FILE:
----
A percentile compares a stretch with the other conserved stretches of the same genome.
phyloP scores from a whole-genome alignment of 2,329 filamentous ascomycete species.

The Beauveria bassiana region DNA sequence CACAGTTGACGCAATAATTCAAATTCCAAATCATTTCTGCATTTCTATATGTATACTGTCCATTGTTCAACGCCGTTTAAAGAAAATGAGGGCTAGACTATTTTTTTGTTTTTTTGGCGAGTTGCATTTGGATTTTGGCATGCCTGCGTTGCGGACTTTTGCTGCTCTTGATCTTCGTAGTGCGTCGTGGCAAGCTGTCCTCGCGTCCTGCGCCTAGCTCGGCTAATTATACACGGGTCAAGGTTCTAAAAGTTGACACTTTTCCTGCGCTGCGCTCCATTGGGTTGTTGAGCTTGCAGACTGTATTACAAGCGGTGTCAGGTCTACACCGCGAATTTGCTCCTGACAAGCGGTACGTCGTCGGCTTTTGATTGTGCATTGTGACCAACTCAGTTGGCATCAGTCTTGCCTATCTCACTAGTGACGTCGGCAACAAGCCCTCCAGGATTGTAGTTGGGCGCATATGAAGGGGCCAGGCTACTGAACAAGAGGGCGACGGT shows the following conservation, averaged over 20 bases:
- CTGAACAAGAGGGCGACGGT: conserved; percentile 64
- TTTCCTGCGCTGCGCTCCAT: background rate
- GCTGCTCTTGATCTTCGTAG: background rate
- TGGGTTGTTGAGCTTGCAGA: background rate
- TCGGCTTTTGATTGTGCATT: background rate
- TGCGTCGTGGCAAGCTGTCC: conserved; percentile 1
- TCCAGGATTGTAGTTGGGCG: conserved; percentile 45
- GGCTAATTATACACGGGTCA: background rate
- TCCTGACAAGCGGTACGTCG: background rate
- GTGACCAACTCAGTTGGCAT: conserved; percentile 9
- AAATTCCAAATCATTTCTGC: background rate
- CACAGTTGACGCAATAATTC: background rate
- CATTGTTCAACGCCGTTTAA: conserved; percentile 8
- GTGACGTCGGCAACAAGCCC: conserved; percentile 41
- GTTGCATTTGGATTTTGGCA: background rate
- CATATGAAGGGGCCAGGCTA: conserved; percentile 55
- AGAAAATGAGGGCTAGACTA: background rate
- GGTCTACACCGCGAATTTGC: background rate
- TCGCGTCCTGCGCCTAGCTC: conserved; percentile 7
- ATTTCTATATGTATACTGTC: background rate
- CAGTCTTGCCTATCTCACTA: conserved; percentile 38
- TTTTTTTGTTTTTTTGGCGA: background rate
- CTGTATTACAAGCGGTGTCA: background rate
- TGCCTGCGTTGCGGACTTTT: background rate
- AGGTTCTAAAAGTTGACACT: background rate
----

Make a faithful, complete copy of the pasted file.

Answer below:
A percentile compares a stretch with the other conserved stretches of the same genome.
phyloP scores from a whole-genome alignment of 2,329 filamentous ascomycete species.

The Beauveria bassiana region DNA sequence CACAGTTGACGCAATAATTCAAATTCCAAATCATTTCTGCATTTCTATATGTATACTGTCCATTGTTCAACGCCGTTTAAAGAAAATGAGGGCTAGACTATTTTTTTGTTTTTTTGGCGAGTTGCATTTGGATTTTGGCATGCCTGCGTTGCGGACTTTTGCTGCTCTTGATCTTCGTAGTGCGTCGTGGCAAGCTGTCCTCGCGTCCTGCGCCTAGCTCGGCTAATTATACACGGGTCAAGGTTCTAAAAGTTGACACTTTTCCTGCGCTGCGCTCCATTGGGTTGTTGAGCTTGCAGACTGTATTACAAGCGGTGTCAGGTCTACACCGCGAATTTGCTCCTGACAAGCGGTACGTCGTCGGCTTTTGATTGTGCATTGTGACCAACTCAGTTGGCATCAGTCTTGCCTATCTCACTAGTGACGTCGGCAACAAGCCCTCCAGGATTGTAGTTGGGCGCATATGAAGGGGCCAGGCTACTGAACAAGAGGGCGACGGT shows the following conservation, averaged over 20 bases:
- CTGAACAAGAGGGCGACGGT: conserved; percentile 64
- TTTCCTGCGCTGCGCTCCAT: background rate
- GCTGCTCTTGATCTTCGTAG: background rate
- TGGGTTGTTGAGCTTGCAGA: background rate
- TCGGCTTTTGATTGTGCATT: background rate
- TGCGTCGTGGCAAGCTGTCC: conserved; percentile 1
- TCCAGGATTGTAGTTGGGCG: conserved; percentile 45
- GGCTAATTATACACGGGTCA: background rate
- TCCTGACAAGCGGTACGTCG: background rate
- GTGACCAACTCAGTTGGCAT: conserved; percentile 9
- AAATTCCAAATCATTTCTGC: background rate
- CACAGTTGACGCAATAATTC: background rate
- CATTGTTCAACGCCGTTTAA: conserved; percentile 8
- GTGACGTCGGCAACAAGCCC: conserved; percentile 41
- GTTGCATTTGGATTTTGGCA: background rate
- CATATGAAGGGGCCAGGCTA: conserved; percentile 55
- AGAAAATGAGGGCTAGACTA: background rate
- GGTCTACACCGCGAATTTGC: background rate
- TCGCGTCCTGCGCCTAGCTC: conserved; percentile 7
- ATTTCTATATGTATACTGTC: background rate
- CAGTCTTGCCTATCTCACTA: conserved; percentile 38
- TTTTTTTGTTTTTTTGGCGA: background rate
- CTGTATTACAAGCGGTGTCA: background rate
- TGCCTGCGTTGCGGACTTTT: background rate
- AGGTTCTAAAAGTTGACACT: background rate